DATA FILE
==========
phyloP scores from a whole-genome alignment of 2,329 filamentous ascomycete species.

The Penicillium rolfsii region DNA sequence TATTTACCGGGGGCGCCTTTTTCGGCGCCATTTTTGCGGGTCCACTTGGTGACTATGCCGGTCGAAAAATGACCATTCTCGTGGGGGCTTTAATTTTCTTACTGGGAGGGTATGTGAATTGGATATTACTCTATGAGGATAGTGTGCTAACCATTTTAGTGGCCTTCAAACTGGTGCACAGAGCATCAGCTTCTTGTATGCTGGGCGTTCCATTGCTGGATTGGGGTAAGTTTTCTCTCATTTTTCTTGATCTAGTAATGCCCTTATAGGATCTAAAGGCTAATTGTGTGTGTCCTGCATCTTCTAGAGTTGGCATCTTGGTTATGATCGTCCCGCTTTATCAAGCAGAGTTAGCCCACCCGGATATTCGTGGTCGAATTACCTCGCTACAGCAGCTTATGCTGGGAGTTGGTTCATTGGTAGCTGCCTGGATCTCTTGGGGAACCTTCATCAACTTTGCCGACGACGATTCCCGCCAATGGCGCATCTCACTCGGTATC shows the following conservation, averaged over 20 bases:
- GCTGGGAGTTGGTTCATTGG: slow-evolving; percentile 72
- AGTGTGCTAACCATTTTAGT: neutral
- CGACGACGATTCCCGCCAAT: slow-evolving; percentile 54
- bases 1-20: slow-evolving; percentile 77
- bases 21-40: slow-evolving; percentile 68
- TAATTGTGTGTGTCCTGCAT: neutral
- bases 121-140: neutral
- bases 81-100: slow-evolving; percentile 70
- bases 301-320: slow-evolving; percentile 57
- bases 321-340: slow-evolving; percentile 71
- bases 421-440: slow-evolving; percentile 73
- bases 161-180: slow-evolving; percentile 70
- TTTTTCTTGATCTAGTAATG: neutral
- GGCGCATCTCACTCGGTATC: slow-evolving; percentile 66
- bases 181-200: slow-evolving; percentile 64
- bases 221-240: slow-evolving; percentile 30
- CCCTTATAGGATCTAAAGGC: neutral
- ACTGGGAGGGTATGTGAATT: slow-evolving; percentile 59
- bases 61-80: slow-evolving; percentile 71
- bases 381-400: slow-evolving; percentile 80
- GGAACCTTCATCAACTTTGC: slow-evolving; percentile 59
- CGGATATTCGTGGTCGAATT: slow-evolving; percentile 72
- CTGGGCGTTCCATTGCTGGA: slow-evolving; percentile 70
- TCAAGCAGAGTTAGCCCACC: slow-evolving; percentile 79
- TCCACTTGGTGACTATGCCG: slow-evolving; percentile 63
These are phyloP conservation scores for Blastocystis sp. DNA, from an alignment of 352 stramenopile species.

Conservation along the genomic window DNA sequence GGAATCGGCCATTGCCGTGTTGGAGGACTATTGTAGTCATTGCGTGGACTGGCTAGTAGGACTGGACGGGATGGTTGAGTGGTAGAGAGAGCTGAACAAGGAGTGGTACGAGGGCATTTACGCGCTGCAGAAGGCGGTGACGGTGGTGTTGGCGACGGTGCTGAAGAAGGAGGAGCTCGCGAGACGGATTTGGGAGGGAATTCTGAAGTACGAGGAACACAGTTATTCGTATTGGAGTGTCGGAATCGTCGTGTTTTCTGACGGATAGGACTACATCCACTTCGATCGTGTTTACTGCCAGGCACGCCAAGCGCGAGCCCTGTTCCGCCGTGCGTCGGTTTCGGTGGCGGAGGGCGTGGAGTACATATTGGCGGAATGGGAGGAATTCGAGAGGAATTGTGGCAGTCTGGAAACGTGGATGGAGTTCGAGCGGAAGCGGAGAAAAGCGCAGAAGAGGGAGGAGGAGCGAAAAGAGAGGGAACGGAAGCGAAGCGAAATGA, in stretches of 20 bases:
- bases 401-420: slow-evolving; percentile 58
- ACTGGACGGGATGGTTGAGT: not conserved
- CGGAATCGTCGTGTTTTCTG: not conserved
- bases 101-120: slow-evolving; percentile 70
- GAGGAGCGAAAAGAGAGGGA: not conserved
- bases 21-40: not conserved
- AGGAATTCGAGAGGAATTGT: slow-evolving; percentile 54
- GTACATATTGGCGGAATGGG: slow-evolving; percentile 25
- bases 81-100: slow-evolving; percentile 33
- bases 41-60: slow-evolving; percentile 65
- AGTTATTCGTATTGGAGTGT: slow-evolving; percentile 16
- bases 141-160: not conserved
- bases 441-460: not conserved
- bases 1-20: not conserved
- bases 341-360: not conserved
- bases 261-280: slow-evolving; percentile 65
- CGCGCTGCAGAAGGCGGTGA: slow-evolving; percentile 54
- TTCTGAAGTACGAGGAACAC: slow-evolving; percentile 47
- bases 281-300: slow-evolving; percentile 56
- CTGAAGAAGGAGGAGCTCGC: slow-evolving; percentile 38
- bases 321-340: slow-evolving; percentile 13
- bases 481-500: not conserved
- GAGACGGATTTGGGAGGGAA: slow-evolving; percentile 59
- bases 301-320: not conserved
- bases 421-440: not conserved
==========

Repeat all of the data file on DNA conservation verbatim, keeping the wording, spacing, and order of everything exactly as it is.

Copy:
phyloP scores from a whole-genome alignment of 2,329 filamentous ascomycete species.

The Penicillium rolfsii region DNA sequence TATTTACCGGGGGCGCCTTTTTCGGCGCCATTTTTGCGGGTCCACTTGGTGACTATGCCGGTCGAAAAATGACCATTCTCGTGGGGGCTTTAATTTTCTTACTGGGAGGGTATGTGAATTGGATATTACTCTATGAGGATAGTGTGCTAACCATTTTAGTGGCCTTCAAACTGGTGCACAGAGCATCAGCTTCTTGTATGCTGGGCGTTCCATTGCTGGATTGGGGTAAGTTTTCTCTCATTTTTCTTGATCTAGTAATGCCCTTATAGGATCTAAAGGCTAATTGTGTGTGTCCTGCATCTTCTAGAGTTGGCATCTTGGTTATGATCGTCCCGCTTTATCAAGCAGAGTTAGCCCACCCGGATATTCGTGGTCGAATTACCTCGCTACAGCAGCTTATGCTGGGAGTTGGTTCATTGGTAGCTGCCTGGATCTCTTGGGGAACCTTCATCAACTTTGCCGACGACGATTCCCGCCAATGGCGCATCTCACTCGGTATC shows the following conservation, averaged over 20 bases:
- GCTGGGAGTTGGTTCATTGG: slow-evolving; percentile 72
- AGTGTGCTAACCATTTTAGT: neutral
- CGACGACGATTCCCGCCAAT: slow-evolving; percentile 54
- bases 1-20: slow-evolving; percentile 77
- bases 21-40: slow-evolving; percentile 68
- TAATTGTGTGTGTCCTGCAT: neutral
- bases 121-140: neutral
- bases 81-100: slow-evolving; percentile 70
- bases 301-320: slow-evolving; percentile 57
- bases 321-340: slow-evolving; percentile 71
- bases 421-440: slow-evolving; percentile 73
- bases 161-180: slow-evolving; percentile 70
- TTTTTCTTGATCTAGTAATG: neutral
- GGCGCATCTCACTCGGTATC: slow-evolving; percentile 66
- bases 181-200: slow-evolving; percentile 64
- bases 221-240: slow-evolving; percentile 30
- CCCTTATAGGATCTAAAGGC: neutral
- ACTGGGAGGGTATGTGAATT: slow-evolving; percentile 59
- bases 61-80: slow-evolving; percentile 71
- bases 381-400: slow-evolving; percentile 80
- GGAACCTTCATCAACTTTGC: slow-evolving; percentile 59
- CGGATATTCGTGGTCGAATT: slow-evolving; percentile 72
- CTGGGCGTTCCATTGCTGGA: slow-evolving; percentile 70
- TCAAGCAGAGTTAGCCCACC: slow-evolving; percentile 79
- TCCACTTGGTGACTATGCCG: slow-evolving; percentile 63
These are phyloP conservation scores for Blastocystis sp. DNA, from an alignment of 352 stramenopile species.

Conservation along the genomic window DNA sequence GGAATCGGCCATTGCCGTGTTGGAGGACTATTGTAGTCATTGCGTGGACTGGCTAGTAGGACTGGACGGGATGGTTGAGTGGTAGAGAGAGCTGAACAAGGAGTGGTACGAGGGCATTTACGCGCTGCAGAAGGCGGTGACGGTGGTGTTGGCGACGGTGCTGAAGAAGGAGGAGCTCGCGAGACGGATTTGGGAGGGAATTCTGAAGTACGAGGAACACAGTTATTCGTATTGGAGTGTCGGAATCGTCGTGTTTTCTGACGGATAGGACTACATCCACTTCGATCGTGTTTACTGCCAGGCACGCCAAGCGCGAGCCCTGTTCCGCCGTGCGTCGGTTTCGGTGGCGGAGGGCGTGGAGTACATATTGGCGGAATGGGAGGAATTCGAGAGGAATTGTGGCAGTCTGGAAACGTGGATGGAGTTCGAGCGGAAGCGGAGAAAAGCGCAGAAGAGGGAGGAGGAGCGAAAAGAGAGGGAACGGAAGCGAAGCGAAATGA, in stretches of 20 bases:
- bases 401-420: slow-evolving; percentile 58
- ACTGGACGGGATGGTTGAGT: not conserved
- CGGAATCGTCGTGTTTTCTG: not conserved
- bases 101-120: slow-evolving; percentile 70
- GAGGAGCGAAAAGAGAGGGA: not conserved
- bases 21-40: not conserved
- AGGAATTCGAGAGGAATTGT: slow-evolving; percentile 54
- GTACATATTGGCGGAATGGG: slow-evolving; percentile 25
- bases 81-100: slow-evolving; percentile 33
- bases 41-60: slow-evolving; percentile 65
- AGTTATTCGTATTGGAGTGT: slow-evolving; percentile 16
- bases 141-160: not conserved
- bases 441-460: not conserved
- bases 1-20: not conserved
- bases 341-360: not conserved
- bases 261-280: slow-evolving; percentile 65
- CGCGCTGCAGAAGGCGGTGA: slow-evolving; percentile 54
- TTCTGAAGTACGAGGAACAC: slow-evolving; percentile 47
- bases 281-300: slow-evolving; percentile 56
- CTGAAGAAGGAGGAGCTCGC: slow-evolving; percentile 38
- bases 321-340: slow-evolving; percentile 13
- bases 481-500: not conserved
- GAGACGGATTTGGGAGGGAA: slow-evolving; percentile 59
- bases 301-320: not conserved
- bases 421-440: not conserved